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Re: Redirect and Origin

From: Tyler Close <tyler.close@gmail.com>
Date: Tue, 9 Jun 2009 16:01:01 -0700
Message-ID: <5691356f0906091601u40b1ce26i1d8921bc0cc862aa@mail.gmail.com>
To: Jonas Sicking <jonas@sicking.cc>
Cc: Adam Barth <w3c@adambarth.com>, public-webapps <public-webapps@w3.org>
On Tue, Jun 9, 2009 at 3:40 PM, Jonas Sicking<jonas@sicking.cc> wrote:
> On Tue, Jun 9, 2009 at 3:05 PM, Tyler Close<tyler.close@gmail.com> wrote:
>> On Tue, Jun 9, 2009 at 2:52 PM, Adam Barth<w3c@adambarth.com> wrote:
>>> On Tue, Jun 9, 2009 at 2:20 PM, Tyler Close<tyler.close@gmail.com> wrote:
>>>> I had thought CORS, by it's use of Origin, was meant to be a safe
>>>> replacement for JSON-P.
>>>
>>> Can you explain again how the attack works for Origin-header-for-CORS?
>>>  Keep in mind that the response is delivered to the original
>>> requester, who should be accurately identified by the Origin header
>>> (even through redirects).
>>
>> But the side-effects of the request still happen. The attacker can
>> cause mutation of server-side state belonging to the victim user.
>>
>> I believe the scenario in the first email works as described in CORS.
>> I don't see anything in the CORS redirect steps that changes the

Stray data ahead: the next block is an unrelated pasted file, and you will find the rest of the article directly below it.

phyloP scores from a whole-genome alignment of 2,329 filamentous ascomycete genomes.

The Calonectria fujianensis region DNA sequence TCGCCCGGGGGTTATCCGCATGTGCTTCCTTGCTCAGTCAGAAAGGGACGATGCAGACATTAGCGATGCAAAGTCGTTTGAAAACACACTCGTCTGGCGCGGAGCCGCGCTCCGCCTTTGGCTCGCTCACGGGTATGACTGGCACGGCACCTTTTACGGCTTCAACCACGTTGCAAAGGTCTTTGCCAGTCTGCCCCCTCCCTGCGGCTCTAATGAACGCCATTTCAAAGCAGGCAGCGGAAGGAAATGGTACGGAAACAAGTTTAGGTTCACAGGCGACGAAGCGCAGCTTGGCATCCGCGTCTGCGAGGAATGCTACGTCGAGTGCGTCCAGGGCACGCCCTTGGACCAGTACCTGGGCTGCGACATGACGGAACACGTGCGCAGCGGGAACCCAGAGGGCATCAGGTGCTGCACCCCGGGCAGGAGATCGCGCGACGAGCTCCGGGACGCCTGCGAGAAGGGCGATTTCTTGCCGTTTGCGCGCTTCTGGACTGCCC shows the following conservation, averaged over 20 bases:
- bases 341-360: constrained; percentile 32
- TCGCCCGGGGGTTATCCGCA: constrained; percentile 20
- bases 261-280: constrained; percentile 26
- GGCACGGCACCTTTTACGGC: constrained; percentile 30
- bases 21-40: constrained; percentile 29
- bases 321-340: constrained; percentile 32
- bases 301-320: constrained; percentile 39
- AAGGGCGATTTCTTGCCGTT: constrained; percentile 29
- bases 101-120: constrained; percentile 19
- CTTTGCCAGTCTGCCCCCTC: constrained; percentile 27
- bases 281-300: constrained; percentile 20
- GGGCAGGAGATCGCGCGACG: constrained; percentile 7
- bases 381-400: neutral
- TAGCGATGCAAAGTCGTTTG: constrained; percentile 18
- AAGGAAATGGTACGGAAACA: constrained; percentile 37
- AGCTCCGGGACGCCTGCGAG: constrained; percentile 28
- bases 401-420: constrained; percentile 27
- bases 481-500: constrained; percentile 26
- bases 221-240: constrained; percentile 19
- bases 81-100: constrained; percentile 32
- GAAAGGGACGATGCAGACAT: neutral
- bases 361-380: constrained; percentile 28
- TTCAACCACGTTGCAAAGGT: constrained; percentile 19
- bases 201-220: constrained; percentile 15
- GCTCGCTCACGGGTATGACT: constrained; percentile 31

>> Origin processing from what is described in your I-D.
>>
>> http://www.w3.org/TR/access-control/#redirect-steps
>>
>> These documents really need to state that they are only addressing
>> messaging between mutually trusting sites.
>
> Hmm.. there does indeed seem to be a problem here.
>
> If site A issues a DELETE request to site B, using XHR and CORS, and
> site B redirects that request back to site A, then A will in effect
> perform a DELETE request on itself. At least assuming that A is
> configured to trust itself, which I think many sites will do.
>
> I'm in general not a big fan of the redirect model in CORS, but this
> one especially seems like a problem. One solution would be to include
> the full redirect chain (or change the Origin to 'null') if
> redirecting across servers with a non-safe HTTP method.

Your suggestion to include the full redirect chain would bring the
proposal closer to the general security model that Origin is part of
(though without crediting it), that of "stack introspection". The
Origin proposal is essentially a degenerate form of stack
introspection, where only the last two levels in the stack are
inspected. The HTTP cookies identify the top stack frame and the
Origin header identifies the immediately preceding stack frame. Note
that it is already known that full stack introspection doesn't
actually work to defend against CSRF, so I don't recommend going in
that direction. See my paper at:

http://waterken.sourceforge.net/aclsdont/

All of the vulnerabilities discussed in that paper also apply in the
web browser context. In addition, the situation is worse, since not
all stack frames are visible to the browser, since it only sees
interactions at the granularity of origins. For example, in a Caja,
ADsafe or Facebook scenario where widgets are running in the same
page, stack introspection of origins is useless, since there's only
the one origin. This whole approach is a dead end for where the Web is
today and is going tomorrow.

--Tyler

-- 
"Waterken News: Capability security on the Web"
http://waterken.sourceforge.net/recent.html
Received on Tuesday, 9 June 2009 23:01:39 GMT

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